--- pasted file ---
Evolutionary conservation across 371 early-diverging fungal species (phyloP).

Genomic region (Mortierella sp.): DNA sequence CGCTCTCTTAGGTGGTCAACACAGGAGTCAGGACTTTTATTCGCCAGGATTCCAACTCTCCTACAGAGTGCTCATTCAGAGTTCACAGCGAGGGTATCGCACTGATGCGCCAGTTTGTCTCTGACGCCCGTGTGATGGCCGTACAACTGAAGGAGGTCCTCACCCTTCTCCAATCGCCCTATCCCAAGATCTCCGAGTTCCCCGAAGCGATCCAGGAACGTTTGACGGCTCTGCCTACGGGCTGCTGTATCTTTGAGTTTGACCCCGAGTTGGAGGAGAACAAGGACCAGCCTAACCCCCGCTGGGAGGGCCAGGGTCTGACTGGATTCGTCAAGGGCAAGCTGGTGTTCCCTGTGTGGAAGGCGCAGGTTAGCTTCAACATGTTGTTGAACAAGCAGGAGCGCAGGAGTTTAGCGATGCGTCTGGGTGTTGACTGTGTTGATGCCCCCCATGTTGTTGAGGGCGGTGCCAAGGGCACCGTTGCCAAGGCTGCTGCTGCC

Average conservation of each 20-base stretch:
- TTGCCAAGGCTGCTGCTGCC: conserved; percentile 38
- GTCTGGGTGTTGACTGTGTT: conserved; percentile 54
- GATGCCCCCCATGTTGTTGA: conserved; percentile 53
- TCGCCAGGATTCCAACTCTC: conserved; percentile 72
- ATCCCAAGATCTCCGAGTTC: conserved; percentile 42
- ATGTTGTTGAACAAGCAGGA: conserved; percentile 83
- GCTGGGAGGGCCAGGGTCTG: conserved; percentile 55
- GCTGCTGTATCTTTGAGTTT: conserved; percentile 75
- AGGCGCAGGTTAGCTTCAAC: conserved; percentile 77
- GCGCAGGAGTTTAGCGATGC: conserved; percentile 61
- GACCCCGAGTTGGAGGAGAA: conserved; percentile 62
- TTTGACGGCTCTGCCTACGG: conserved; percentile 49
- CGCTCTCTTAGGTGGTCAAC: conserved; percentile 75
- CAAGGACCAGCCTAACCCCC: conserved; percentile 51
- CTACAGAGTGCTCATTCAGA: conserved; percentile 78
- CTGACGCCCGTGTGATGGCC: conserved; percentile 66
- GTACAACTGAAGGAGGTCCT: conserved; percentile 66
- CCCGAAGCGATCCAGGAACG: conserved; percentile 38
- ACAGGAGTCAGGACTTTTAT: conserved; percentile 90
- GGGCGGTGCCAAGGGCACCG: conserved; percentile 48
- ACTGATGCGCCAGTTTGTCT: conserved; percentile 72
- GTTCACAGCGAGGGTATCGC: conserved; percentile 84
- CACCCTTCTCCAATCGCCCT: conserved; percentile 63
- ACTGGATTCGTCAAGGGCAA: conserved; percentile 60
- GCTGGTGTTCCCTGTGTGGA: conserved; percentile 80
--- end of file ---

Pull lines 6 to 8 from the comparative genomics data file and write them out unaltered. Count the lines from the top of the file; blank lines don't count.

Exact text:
- GATGCCCCCCATGTTGTTGA: conserved; percentile 53
- TCGCCAGGATTCCAACTCTC: conserved; percentile 72
- ATCCCAAGATCTCCGAGTTC: conserved; percentile 42